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#WOMENINFINCRIME: Conference of women financial leaders hears demands for improvement in how regulators interact with institutions

By Dan Byrne for AMLi

THE RELATIONSHIP between regulators and institutions is one of the biggest challenges facing the fight against dirty money, according to a panel of women FinCrime experts.  

The public-private interaction took centre stage at Wednesday’s Women Leading the Fight Against Financial Crime webinar – organised by Napier. The conversation brought together compliance and regulatory professionals from across the globe to discuss challenges in FinCrime.  

“Let’s face it, we are not doing very well if 1% of criminal activities are spotted and reported,” said Mariola Marzouk – Head of Product at Napier, an AI-based compliance platform. 

Her comments came amid criticism that despite the advances in tech-based AML solutions, regulators were slow to realise the value.  

“There is a challenge in dealing with regulators,” she said. “They should be far more open to what tech can provide. They need to enable regtechs to step outside their boundaries.” 

This lack of engagement was also noticed by compliance expert Oonagh van den Berg – founder and managing director of global compliance officer community Raw Compliance.  

She dubbed many regulators’ actions a ‘one size fits all’ approach, echoing a common claim amongst AML professionals that authorities expect any business in the industry – regardless of size or structure – to keep to a prescribed formula.   

“When granting licences to fintechs, the regulators need to look at how they have built their infrastructural support, and how they have developed their AML frameworks,” van den Berg explained. 

She spoke of her wish for regulators to “hand-hold” institutions – working with them as much as possible rather than simply “jumping on the enforcement bandwagon,” when issues arise.  

The Monetary Authority of Singapore was a good example of a body that hand-held institutions through their AML structures, she said, calling for more across the world to follow this example.  

From the prosecutorial perspective, Attorney Advisor at the US Department of Justice Karyn Kenny said that the issue was primarily about “what’s possible versus what’s doable.”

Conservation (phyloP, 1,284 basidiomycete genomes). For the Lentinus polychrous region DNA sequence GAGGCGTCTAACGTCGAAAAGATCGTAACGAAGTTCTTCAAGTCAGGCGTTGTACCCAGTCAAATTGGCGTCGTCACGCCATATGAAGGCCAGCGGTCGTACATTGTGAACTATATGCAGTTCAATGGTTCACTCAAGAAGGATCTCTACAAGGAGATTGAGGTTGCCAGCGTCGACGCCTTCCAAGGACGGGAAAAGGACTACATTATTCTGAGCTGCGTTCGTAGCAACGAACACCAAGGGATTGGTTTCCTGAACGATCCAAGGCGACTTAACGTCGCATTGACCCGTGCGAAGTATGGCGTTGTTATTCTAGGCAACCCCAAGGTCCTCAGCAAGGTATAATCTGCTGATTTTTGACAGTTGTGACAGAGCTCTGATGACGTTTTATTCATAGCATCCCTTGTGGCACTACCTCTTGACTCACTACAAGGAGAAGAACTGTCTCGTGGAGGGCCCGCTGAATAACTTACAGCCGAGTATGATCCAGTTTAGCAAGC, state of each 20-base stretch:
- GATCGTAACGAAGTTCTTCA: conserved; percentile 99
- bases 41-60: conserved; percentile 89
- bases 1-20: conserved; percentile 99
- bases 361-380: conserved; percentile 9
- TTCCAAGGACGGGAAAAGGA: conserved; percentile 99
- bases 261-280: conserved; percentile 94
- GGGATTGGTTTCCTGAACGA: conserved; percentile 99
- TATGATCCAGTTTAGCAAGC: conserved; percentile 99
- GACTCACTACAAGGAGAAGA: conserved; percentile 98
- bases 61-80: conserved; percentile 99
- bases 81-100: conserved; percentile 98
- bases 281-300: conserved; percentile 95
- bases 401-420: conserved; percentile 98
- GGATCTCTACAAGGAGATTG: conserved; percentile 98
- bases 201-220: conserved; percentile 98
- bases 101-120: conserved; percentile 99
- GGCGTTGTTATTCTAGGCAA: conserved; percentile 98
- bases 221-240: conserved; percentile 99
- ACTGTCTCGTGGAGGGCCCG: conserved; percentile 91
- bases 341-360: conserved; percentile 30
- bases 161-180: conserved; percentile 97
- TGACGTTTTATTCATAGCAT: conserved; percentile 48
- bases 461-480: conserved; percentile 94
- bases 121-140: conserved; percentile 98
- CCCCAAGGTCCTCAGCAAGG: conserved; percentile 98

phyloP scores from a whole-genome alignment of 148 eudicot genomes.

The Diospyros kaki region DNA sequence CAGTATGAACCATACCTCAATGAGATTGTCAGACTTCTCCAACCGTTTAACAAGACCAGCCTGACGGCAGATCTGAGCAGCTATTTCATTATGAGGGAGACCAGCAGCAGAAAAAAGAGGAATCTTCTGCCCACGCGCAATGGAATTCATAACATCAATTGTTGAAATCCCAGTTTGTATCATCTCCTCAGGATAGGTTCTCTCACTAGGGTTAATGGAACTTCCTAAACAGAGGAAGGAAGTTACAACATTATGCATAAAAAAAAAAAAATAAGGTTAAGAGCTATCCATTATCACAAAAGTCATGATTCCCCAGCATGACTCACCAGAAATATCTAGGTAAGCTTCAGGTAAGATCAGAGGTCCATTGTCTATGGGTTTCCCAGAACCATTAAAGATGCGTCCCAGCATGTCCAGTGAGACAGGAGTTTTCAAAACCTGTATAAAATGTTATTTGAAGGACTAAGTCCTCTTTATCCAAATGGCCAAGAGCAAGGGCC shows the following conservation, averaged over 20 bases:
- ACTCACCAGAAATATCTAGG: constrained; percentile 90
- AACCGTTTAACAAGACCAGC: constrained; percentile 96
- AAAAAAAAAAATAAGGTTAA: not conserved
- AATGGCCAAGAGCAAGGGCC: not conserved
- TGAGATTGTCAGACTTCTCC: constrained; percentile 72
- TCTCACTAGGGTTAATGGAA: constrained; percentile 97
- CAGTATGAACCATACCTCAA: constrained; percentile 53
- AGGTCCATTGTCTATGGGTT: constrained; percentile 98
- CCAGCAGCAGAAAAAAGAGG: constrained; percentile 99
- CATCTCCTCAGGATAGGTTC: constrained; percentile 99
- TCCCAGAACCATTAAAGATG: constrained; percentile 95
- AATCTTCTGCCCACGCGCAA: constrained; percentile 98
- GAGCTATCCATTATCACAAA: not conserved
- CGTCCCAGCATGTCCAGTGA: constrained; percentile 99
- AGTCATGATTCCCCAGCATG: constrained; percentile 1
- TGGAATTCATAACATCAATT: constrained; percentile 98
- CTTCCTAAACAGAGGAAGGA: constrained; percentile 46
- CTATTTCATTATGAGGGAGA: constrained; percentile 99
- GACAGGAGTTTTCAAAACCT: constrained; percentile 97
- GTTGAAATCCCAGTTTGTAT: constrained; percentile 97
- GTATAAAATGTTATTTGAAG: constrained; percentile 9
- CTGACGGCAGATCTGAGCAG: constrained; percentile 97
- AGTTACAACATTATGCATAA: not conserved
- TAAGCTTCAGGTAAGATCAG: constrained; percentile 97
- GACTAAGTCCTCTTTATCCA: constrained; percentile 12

She described her field as responsible for maintaining a functioning economic sector, and upholding laws.  

“It’s to keep a balance,” she explained. “You have to protect those who are playing by the rules. There are always those who don’t, and that’s where we come in. It’s about accountability, because without accountability, you have bad actors.” 

Nevertheless, Kenny did acknowledge that the public-private divide was not helping, and that more needed to be done to overcome the “silos” that different AML players can find themselves in.   

Meanwhile, van den Berg also singled out a ‘culture of compliance’ as something which needs to be gotten right from the start in any institution.  

“It’s not just about talking the talk, it’s about investments,” she said. “To develop the right culture of compliance, it is imperative that you have that tone from the top. It will dictate and set how the compliance framework will work.” 

She acknowledged that for some institutions, costs in this area can spiral – taking huge chunks from an institution’s budget. Being practical about how each institution implements control was a key way around this, she stressed.

“Otherwise, it doesn’t matter how much money you spend, you’re still dead in the water.” 

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